–Barry M. Sine, CFA, CMT

This an exerpt from a white paper entitled, "What's Really Going on with US–Listed Chinese Stocks ?" by Barry Sine, CFA, CMT, Managing Director and Director of Research at Drexel-Hamilton. Click here to download the full report.

Checks & Balances: Three Epochs of Federal Budget Management

White House
Credit: Wikimedia Commons

“Today,” President Bill Clinton (1993–2001) said on January 6, 1999, “I am proud to announce that we can say the era of big deficits is over.”1 Clinton’s pronouncement was profoundly premature, a fact underscored by the debt ceiling impasse and Treasury bond downgrade of 2011. Unless the US economy improves faster than even the most optimistic economist now forecasts, huge federal deficits will be in America’s future for many years to come. That means the national debt, already at almost $15 trillion and 100% of GDP, will continue to grow, putting more downward pressure on the government’s bond rating and additional upward pressure on interest rates. Many Americans believe that more dangerously destabilizing political squabbles over taxes and social programs are forthcoming, with results that no one with a decent respect for the intricacies of politics and economics dares to predict.

Continue reading "Checks & Balances: Three Epochs of Federal Budget Management" »


Implications of New Accounting Standards

Accounting standards are modified on a regular basis and several changes will affect your analysis of financial statements in the coming months.  To put them into perspective, you might first ask yourself some other questions:

  • How does your organization approach such changes in accounting standards?
  • What does that say about your investment process?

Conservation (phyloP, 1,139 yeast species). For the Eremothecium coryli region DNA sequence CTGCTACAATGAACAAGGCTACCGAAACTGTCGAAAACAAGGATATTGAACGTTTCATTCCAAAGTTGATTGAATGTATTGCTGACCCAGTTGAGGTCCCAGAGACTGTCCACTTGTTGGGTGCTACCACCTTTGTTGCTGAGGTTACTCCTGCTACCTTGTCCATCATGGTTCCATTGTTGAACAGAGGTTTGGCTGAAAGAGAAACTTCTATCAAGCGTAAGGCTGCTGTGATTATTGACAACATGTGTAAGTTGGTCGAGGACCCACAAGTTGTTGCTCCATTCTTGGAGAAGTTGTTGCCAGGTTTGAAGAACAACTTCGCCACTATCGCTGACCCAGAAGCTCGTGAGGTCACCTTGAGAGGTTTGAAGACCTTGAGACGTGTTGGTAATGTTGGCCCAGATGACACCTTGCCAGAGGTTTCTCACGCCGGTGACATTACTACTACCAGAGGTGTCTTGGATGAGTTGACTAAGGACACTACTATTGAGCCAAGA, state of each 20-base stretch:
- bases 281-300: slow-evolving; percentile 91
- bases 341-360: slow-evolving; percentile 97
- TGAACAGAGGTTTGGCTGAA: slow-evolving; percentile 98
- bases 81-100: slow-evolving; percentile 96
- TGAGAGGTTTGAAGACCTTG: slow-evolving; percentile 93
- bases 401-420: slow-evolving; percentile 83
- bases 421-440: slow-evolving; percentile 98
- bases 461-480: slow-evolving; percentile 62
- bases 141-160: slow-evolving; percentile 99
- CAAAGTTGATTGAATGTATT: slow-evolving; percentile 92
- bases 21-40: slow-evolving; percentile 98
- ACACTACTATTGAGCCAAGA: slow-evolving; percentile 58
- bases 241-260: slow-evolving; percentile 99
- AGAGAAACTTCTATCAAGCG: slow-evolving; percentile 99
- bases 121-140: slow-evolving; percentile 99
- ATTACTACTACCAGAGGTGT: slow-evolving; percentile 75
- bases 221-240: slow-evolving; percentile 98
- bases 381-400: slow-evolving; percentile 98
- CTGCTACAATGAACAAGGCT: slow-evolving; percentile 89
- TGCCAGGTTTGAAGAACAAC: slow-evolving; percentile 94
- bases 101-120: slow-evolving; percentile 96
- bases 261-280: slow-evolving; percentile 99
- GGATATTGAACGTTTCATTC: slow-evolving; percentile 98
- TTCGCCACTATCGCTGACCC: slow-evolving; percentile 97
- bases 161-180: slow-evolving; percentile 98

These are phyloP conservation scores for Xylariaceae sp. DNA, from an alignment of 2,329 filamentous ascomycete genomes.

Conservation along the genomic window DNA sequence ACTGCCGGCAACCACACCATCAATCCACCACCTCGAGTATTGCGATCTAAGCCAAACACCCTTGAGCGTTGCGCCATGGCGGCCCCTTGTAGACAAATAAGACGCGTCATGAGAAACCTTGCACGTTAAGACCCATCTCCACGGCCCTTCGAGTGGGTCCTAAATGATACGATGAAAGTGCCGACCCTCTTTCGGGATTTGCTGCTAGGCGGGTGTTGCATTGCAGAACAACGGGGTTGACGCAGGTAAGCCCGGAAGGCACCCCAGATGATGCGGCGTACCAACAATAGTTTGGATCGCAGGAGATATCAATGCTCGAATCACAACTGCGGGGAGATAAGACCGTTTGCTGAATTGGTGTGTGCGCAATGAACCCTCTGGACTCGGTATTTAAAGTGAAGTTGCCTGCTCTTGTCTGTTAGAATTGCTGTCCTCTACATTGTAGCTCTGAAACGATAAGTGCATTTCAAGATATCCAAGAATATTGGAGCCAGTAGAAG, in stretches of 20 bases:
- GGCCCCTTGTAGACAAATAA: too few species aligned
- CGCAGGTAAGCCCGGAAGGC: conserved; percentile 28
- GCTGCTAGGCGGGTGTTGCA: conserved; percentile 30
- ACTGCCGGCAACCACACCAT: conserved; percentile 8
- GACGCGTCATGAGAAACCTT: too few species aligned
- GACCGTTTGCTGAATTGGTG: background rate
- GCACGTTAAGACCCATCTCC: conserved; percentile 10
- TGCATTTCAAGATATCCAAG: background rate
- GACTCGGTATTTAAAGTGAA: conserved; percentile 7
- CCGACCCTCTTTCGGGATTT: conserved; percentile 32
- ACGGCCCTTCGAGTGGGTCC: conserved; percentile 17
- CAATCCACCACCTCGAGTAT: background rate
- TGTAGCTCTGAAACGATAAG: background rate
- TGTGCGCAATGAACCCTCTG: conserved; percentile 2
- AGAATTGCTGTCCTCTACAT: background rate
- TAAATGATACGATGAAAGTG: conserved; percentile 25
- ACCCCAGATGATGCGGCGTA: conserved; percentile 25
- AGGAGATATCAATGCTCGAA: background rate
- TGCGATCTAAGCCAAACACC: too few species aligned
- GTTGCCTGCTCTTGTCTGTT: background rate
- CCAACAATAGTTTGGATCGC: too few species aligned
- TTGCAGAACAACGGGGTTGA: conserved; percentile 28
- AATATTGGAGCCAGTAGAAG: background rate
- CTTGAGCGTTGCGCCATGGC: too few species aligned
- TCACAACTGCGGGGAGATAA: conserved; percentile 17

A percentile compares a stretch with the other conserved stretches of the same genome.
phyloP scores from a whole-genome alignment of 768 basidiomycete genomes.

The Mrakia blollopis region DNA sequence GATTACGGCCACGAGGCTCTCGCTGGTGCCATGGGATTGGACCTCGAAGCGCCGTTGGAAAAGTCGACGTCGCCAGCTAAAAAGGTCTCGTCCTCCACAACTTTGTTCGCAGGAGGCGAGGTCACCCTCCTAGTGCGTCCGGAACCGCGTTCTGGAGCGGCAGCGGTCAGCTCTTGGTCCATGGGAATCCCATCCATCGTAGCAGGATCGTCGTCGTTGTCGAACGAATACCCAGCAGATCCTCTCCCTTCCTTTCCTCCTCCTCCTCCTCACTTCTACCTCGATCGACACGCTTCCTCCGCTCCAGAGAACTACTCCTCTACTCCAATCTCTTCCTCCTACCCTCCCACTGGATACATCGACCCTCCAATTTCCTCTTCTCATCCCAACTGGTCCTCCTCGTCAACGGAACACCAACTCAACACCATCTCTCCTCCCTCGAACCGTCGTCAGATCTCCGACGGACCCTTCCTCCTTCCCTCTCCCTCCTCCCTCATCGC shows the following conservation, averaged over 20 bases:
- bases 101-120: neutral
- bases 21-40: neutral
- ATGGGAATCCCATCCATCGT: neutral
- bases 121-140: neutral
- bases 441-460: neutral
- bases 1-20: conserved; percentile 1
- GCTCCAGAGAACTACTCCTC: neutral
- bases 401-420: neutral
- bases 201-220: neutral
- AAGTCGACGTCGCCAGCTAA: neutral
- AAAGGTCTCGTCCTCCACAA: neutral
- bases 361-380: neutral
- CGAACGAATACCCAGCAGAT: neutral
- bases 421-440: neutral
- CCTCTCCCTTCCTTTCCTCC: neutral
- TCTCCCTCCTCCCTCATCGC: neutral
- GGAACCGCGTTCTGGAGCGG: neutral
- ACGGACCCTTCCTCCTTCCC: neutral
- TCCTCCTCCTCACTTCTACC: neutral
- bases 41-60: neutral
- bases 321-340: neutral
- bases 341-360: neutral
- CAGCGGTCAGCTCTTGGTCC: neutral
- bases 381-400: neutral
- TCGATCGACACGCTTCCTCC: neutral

Continue reading "Implications of New Accounting Standards" »


A Tale of Two Overhangs: The Nexus of Financial Sector and Sovereign Credit Risks


There has emerged in the Western economies a strong nexus between the credit risks of financial sectors and their sovereigns. We argue that this phenomenon can be understood in the context of two debt overhang problems: one affecting the financial sector due to its under-capitalization following the crisis of 2007–08; the second, affecting the non-financial sector, whose incentives are crowded out by high sovereign debt and anticipated future taxes. While the desire to resolve the financial sector overhang may make bailouts tempting, they raise the risk of exacerbating the overhang related to sovereign debt. Conversely, reduction of growth prospects due to sovereign debt overhang can make the financial sector riskier as it is highly exposed to sovereign debt both through direct holdings and indirectly through implicit government guarantees. We provide evidence on this important nexus, based on our ongoing research that exploits data on European bank and sovereign credit risks.